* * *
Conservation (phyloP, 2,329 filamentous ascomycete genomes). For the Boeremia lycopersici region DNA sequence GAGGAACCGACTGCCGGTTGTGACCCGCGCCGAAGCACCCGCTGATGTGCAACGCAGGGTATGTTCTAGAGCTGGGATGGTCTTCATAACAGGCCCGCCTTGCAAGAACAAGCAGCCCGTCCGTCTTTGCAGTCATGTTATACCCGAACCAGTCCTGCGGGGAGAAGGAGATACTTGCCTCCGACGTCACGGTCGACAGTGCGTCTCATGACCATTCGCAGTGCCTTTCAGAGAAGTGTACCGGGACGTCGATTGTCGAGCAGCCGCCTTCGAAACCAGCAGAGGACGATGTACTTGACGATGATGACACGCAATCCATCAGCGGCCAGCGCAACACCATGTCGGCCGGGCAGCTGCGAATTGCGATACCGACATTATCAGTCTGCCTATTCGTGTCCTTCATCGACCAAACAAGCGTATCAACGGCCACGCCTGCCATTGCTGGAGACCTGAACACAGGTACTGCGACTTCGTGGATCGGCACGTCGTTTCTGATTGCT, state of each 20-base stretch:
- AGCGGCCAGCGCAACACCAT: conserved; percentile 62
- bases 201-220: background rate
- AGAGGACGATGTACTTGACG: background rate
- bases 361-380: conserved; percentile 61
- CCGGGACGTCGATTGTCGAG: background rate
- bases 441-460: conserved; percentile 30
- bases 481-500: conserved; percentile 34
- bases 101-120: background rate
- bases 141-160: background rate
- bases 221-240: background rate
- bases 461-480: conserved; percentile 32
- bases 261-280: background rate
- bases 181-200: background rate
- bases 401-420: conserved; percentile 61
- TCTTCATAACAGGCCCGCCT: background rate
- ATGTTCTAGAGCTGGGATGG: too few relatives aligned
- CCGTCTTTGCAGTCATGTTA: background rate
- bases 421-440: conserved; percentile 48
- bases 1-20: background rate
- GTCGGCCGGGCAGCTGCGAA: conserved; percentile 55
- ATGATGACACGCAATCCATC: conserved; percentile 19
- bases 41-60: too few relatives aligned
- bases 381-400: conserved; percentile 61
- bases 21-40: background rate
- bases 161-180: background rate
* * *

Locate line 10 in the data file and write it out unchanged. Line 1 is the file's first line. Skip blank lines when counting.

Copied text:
- bases 141-160: background rate